Unemployment in the United States has steadily improved since its peak of 16% in May 2020. At the beginning of June, the unemployment rate was around 5.9%. However, these figures can be misleading as they do not include people who are ‘underemployed’, for example, who switched from full-time to part-time work, or those who earn less now than they did before pandemic
In addition, workers considered “permanently unemployed” (unemployed for more than six months) and those who “have stopped looking for work” are not counted. The “real” or so-called U6 unemployment rate is around 9.7%.
So how does all this translate to the residential real estate market? The current real estate cycle is about 15-16 years, which is a concern, but basically, as long as money is so cheap, buyer demand so high, and the supply of homes available for sale so low, the “music continues to play”. .”
Also, we should not underestimate the “Covid effect” in housing. One of the reasons homes became so valuable was because of the lockdowns and paradigm shifts of working from home, learning from home, playing at home, and eating at home.
If cycles are the law of the universe, then it is safe to assume that this cycle must also change. when? No one knows for sure, as we only realize the cycle has changed after it has already done so.
However, in my estimation, the catalyst for change will be an increase in short-term interest rates by the Federal Reserve, which will have to happen sooner or later given high inflation.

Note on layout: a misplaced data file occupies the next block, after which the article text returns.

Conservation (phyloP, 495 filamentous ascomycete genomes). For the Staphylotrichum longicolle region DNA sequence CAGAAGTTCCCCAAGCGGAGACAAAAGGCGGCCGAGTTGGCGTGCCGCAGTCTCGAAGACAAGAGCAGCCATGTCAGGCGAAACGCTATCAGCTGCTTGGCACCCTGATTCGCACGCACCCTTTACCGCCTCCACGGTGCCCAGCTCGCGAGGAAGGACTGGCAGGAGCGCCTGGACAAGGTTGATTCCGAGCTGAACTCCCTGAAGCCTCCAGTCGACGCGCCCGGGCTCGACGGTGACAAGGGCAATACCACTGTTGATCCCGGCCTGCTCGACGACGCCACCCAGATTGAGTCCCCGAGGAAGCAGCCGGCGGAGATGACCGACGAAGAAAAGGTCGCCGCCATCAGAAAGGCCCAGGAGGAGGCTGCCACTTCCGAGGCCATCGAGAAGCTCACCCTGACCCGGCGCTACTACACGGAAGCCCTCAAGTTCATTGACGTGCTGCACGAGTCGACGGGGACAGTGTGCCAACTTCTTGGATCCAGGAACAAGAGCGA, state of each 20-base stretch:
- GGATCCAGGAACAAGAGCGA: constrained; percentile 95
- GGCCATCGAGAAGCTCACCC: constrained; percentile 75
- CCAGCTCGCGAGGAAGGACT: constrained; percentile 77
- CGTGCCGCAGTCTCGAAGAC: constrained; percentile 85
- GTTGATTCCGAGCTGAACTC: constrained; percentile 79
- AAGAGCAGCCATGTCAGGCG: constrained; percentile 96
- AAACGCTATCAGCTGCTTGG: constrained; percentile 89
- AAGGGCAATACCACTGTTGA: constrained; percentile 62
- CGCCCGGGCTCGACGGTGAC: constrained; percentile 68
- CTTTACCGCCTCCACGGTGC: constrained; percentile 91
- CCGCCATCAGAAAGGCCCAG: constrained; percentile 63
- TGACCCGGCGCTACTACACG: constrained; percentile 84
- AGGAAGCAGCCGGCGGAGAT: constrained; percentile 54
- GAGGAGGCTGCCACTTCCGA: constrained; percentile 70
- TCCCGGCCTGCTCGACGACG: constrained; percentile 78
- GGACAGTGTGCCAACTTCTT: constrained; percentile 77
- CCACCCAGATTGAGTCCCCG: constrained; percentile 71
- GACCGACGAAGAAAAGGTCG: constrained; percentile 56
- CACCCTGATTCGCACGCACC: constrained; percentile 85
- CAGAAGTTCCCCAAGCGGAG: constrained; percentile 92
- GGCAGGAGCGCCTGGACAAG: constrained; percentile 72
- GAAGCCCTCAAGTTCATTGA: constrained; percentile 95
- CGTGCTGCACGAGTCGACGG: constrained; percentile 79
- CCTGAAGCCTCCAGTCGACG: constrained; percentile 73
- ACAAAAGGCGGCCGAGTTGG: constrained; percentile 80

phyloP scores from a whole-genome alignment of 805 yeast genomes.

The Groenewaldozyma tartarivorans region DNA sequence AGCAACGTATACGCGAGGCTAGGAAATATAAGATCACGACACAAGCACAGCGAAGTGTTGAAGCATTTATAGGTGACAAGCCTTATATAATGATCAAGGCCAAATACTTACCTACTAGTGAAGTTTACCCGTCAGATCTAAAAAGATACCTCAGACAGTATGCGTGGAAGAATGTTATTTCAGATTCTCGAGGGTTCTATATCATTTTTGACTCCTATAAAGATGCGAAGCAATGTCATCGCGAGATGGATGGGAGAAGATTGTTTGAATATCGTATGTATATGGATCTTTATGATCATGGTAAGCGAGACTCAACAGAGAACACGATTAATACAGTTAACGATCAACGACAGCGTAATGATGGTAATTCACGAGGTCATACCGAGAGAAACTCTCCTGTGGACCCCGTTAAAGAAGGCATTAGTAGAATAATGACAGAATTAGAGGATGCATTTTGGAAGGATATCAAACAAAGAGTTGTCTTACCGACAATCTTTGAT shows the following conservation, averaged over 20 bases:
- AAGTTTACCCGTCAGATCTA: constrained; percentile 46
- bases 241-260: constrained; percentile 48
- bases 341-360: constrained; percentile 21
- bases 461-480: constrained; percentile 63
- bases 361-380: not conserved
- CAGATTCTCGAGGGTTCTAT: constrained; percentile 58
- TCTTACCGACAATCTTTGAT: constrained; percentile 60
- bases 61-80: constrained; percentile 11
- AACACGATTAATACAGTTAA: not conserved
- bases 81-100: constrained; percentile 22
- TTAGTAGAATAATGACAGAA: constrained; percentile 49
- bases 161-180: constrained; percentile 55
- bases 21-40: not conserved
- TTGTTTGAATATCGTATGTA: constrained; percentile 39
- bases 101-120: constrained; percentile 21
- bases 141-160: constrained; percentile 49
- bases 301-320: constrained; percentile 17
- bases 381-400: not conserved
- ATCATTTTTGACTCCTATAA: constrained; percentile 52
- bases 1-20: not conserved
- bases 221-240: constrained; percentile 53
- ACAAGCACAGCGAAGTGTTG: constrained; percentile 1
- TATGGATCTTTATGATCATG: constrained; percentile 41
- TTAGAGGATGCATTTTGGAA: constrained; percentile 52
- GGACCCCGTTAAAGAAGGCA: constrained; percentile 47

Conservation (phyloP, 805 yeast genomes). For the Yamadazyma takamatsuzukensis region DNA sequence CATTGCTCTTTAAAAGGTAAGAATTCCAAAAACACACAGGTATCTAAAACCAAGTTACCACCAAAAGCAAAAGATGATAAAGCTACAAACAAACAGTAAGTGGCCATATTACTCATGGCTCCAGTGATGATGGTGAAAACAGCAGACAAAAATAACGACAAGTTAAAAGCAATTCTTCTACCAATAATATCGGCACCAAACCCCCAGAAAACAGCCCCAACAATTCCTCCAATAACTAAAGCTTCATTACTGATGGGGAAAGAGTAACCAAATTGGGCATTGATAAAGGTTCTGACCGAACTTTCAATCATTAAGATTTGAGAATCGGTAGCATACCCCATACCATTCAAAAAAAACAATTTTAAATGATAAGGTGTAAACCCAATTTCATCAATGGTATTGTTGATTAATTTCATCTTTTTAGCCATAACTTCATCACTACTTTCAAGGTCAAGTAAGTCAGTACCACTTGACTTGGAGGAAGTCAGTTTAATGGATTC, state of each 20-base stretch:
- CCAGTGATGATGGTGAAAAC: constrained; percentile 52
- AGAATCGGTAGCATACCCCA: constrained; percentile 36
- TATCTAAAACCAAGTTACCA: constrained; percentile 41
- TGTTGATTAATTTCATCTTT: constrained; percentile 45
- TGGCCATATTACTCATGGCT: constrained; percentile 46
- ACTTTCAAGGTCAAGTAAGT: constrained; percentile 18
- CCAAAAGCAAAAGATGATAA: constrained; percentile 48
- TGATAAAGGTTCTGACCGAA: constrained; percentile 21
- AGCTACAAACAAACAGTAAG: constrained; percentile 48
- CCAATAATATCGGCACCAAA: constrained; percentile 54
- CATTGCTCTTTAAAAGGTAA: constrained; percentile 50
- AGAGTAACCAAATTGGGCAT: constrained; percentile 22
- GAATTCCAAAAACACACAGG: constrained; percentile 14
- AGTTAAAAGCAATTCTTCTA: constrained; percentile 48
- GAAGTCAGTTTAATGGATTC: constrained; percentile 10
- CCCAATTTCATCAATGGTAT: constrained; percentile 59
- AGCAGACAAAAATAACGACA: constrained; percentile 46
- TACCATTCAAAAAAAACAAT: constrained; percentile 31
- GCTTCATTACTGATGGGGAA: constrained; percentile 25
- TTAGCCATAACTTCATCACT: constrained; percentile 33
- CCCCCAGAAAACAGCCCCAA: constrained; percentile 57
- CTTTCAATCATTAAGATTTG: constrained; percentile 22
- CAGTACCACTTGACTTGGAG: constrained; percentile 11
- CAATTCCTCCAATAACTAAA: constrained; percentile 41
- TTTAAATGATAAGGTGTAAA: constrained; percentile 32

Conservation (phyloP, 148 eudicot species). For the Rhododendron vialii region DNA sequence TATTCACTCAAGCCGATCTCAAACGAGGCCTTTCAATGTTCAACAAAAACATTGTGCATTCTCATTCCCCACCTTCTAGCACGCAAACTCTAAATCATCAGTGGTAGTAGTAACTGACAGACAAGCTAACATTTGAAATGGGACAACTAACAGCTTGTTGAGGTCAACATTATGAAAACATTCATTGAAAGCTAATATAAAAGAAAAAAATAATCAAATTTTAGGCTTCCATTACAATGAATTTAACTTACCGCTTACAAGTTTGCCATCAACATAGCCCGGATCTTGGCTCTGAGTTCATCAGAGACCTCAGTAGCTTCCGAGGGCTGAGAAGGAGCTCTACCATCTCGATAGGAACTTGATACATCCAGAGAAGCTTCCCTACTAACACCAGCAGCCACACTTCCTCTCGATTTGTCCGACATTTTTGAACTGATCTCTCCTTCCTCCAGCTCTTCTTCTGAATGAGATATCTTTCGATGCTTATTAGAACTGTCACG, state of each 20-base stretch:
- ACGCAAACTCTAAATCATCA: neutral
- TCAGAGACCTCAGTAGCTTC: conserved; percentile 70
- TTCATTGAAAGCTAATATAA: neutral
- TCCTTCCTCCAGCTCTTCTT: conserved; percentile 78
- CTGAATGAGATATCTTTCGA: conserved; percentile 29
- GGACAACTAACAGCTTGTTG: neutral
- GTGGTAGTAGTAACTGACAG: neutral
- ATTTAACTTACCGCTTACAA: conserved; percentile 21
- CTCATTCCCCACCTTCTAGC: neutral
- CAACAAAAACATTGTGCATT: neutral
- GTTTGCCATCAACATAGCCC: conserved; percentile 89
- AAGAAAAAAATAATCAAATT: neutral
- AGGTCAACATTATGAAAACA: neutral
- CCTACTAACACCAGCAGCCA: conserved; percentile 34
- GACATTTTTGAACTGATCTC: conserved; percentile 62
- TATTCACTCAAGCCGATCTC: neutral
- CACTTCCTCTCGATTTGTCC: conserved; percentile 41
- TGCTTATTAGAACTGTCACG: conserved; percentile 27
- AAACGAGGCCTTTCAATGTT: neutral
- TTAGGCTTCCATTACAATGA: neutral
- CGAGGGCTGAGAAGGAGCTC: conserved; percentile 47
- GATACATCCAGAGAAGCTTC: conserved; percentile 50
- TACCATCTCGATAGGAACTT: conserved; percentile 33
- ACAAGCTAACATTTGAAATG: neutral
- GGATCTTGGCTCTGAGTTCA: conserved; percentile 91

Our real estate brokerage receives many inquiries from buyers and investors who want to buy property. In our opinion, real estate buyers should proceed with extreme caution in such an overheated real estate market.
Double digit annual price appreciation is absolutely unsustainable as real wage increases are in the low single digits. It is important to understand that real estate is not a very liquid asset and that selling it has substantial costs.
For most residential property owners, real estate should be a long-term play and buyers should keep this in mind when considering property purchases. When the inevitable market correction comes, home equity can be greatly reduced or even wiped out in the case of highly mortgaged homes.
In these cases, homeowners can find themselves “upside down” on their mortgages, meaning they owe more than their properties are worth. Short sales and foreclosures will become familiar terms again.
On the other hand, the lucky residential property owners who currently own highly appreciated real estate assets may be in a perfect position to cash in their capital now that the market is hot and prices are high (remember what W. Buffett said ).